New York Construction Report staff writer
Three contractors have been charged in the death of a construction worker at a Bronx building site in 2019, and a fourth man was charged with fraud in relation to the incident that allegedly resulted from “blatant disregard for building safety codes and worker’s protections,” Bronx District Attorney Darcel D. Clark and the New York City Department of Investigation Commissioner Jocelyn E. Strauber announced this week.
A 46 year-old Ecuadoran immigrant was crushed by 1,000 pounds of debris in an “egregiously dangerous building site: and a joint investigation found “builders falsified credentials/permits and flouted safety.
“The horrendous death of Segundo Manuel Huerta Mayancela—buried under cinderblocks and metal sheets–was entirely preventable,” Clark said in a statement. “The construction site at 94 East 208th St. was a deathtrap waiting to happen.
“An unqualified company allegedly used fraudulent credentials, ignored oversight requirements and building code, and built a dangerously unstable structure. Workers are not expendable. Along with our partners at the Department of Investigation, we will hold anyone accountable for putting workers at risk in an already hazardous profession.”
The death of Mayancela , an Ecuadoran immigrant, led to the passage of Carlos’ Law, which creates greater accountability for tragic and avoidable injury to workers at New York construction sites and increases the penalties for criminal corporate liability for the death or serious physical injury of an employee, a felony or misdemeanor, by a fine of up to $500,000.
“The city’s buildings codes are written to support and advance safety on construction sites,” Commissioner Strauber said. “As charged, these defendants failed to follow the law and to carry out their most basic responsibilities, including to show up in person to ensure safety standards were being met. “These failures resulted in dangerous conditions that could have been prevented, and ultimately led to the death of one worker, and injuries to five others.
“As these charges show, there are grave consequences for those who would treat the City’s construction safety regulations as merely optional.”
District Attorney Clark identified the defendants as Augustine Adesanmi, 67, owner of Favored Design and Construction, engaged in the actual construction; Akhlak Choudhary, 54, owner of Pioneer General Construction, general contractor for the project; Abazi Okoro, 66, owner of Linzi Construction, construction superintendent at site; and Fatos Mustafaj, 64.
Adesanmi is charged with second-degree manslaughter, and he, Choudhary and Okoro are charged with criminally negligent homicide; Adesanmi and Mustafaj are charged with second degree grand larceny and Choudhary is charged with four counts of offering a false instrument for filing.
Adesanmi, Okoro and Mustafaj were arraigned Apr. 11, before Bronx Supreme Court Justice Guy Mitchell and were put on supervised release.due back in court June 8. Choudhary has not yet been arrested.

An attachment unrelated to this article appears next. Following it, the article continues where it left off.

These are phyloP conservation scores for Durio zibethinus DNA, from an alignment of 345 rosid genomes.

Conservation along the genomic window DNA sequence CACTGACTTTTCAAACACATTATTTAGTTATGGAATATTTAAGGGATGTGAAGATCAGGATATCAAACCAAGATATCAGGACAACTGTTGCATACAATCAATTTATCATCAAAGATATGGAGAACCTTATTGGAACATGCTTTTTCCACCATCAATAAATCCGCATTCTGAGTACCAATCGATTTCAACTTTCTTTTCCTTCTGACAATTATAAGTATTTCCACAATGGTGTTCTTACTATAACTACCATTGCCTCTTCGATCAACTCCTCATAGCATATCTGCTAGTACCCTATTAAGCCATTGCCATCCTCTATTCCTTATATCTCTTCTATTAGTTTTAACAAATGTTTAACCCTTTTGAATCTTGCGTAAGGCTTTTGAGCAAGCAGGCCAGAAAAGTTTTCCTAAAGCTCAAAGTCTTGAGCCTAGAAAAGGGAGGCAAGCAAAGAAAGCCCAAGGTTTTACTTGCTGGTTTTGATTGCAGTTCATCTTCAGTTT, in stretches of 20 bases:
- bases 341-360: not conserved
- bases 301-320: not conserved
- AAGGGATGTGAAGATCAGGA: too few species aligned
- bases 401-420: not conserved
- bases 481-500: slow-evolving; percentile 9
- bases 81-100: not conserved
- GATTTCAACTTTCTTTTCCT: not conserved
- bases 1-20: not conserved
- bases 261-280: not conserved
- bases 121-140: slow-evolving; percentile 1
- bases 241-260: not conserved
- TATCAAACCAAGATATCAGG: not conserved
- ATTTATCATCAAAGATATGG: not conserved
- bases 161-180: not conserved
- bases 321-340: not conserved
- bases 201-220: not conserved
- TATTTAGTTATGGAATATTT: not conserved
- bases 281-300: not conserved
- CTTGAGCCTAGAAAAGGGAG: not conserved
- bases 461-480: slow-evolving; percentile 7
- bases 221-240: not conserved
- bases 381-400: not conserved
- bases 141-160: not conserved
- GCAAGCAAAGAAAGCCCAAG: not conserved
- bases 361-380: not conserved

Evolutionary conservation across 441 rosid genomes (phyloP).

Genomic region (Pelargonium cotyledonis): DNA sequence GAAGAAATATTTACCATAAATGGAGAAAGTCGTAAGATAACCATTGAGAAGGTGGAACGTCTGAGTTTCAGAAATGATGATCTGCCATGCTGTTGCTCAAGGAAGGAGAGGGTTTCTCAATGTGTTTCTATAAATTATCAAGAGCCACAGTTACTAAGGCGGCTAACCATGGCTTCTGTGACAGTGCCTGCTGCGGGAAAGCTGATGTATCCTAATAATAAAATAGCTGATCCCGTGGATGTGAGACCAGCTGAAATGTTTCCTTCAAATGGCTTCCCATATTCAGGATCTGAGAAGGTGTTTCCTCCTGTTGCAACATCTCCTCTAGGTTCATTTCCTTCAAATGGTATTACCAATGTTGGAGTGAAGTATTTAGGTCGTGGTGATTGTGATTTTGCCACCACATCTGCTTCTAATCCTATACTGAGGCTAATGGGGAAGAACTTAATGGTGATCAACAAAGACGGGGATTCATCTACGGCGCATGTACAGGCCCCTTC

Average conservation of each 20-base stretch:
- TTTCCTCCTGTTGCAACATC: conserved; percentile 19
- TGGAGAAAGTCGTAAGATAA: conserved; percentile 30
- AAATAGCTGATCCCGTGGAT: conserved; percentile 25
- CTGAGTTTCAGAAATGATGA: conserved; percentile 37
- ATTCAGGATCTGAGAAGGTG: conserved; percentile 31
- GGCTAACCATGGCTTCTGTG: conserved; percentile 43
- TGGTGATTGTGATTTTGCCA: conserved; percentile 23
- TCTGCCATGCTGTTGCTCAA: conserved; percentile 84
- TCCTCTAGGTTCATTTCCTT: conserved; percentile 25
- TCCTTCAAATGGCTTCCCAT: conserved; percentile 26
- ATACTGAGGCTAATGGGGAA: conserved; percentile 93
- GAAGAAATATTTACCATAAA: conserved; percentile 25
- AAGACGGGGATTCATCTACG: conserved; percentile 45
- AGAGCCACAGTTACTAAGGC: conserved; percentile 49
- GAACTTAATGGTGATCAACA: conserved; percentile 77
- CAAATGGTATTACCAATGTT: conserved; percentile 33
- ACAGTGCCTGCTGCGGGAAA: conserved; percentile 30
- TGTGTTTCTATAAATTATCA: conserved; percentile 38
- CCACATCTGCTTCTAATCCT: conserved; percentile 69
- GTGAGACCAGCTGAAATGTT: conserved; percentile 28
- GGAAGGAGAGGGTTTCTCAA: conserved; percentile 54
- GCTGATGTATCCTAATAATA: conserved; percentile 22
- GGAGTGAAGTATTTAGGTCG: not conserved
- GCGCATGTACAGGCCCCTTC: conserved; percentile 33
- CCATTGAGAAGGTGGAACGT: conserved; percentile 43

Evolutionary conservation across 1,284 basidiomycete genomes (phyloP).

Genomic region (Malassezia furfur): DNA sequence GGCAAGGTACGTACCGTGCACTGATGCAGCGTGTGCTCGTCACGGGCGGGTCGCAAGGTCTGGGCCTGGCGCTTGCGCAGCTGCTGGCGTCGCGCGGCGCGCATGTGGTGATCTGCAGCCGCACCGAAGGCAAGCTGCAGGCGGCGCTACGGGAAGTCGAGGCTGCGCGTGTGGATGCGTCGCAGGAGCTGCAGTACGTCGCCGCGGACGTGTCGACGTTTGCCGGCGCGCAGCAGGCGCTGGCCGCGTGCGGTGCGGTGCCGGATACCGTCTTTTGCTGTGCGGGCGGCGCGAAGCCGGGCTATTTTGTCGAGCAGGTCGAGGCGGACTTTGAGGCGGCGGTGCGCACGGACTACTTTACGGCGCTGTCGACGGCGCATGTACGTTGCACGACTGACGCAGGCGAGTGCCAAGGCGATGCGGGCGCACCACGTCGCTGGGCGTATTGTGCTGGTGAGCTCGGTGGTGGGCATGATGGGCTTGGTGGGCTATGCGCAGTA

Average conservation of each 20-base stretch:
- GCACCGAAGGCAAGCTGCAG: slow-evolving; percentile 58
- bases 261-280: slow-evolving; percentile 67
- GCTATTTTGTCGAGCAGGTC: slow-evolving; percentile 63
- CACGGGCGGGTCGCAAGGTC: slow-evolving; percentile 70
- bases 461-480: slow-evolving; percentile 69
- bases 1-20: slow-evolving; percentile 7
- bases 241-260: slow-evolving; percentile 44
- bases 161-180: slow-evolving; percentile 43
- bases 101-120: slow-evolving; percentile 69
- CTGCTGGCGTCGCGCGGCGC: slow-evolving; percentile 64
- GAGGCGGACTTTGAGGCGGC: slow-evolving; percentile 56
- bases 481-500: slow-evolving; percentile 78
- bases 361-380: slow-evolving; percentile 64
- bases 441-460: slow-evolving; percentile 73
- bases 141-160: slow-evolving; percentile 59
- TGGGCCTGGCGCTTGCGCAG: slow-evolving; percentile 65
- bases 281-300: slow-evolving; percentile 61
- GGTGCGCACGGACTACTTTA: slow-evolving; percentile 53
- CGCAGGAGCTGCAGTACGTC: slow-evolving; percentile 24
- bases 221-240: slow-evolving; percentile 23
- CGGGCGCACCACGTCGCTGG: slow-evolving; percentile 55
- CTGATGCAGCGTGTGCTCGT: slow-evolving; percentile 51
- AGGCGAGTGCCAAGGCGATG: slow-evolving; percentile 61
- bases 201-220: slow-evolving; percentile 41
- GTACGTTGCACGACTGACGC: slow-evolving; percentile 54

According to the investigation, in early 2019, Atin Batra entered into a formal agreement to pay $1.2 million to Favored Design to construct a four-story, eight-unit residential building on a vacant lot he had purchased at 94 E.208th Street.
Adesanmi and Mustafaj allegedly claimed that Favored Design was qualified to engage in new construction and would file necessary permits and proof of insurance. Favored Design did not have qualifications under the New York City building code for construction of a new building, so they allegedly enlisted Choudhary, a qualified contractor, to obtain a permit. Four notarized documents containing false statements were filed in Choudhary’s name to obtain the building permit, including a forged insurance policy for the worksite.
Okoro, a former employee of the NYC Department of Design and Construction, allegedly was paid $3,000 for the use of his credentials, and allegedly never visited the site.
During the spring and summer of 2019, work continued at the premises without a qualified general contractor or construction superintendent monitoring the work. Adesanmi was the designated “competent person” and was supposed to be present at all times; on the day of the collapse, he was not there.
According to the investigation, on Aug. 27, 2019, workers were bringing cinder blocks and bricks from the second floor onto a work platform at the third floor. It was made of sheets of metal that were placed on top of metal joists. The joists were not properly secured to the structure.
Workers brought nearly a ton of material onto the platform when the unsecured joists fell forward and failed, causing the platform, the workers on the third floor and building materials on the front half of the building to fall onto the workers below.
Several workers received serious injuries and Mayancela died as a result of blunt force trauma with crushing injuries.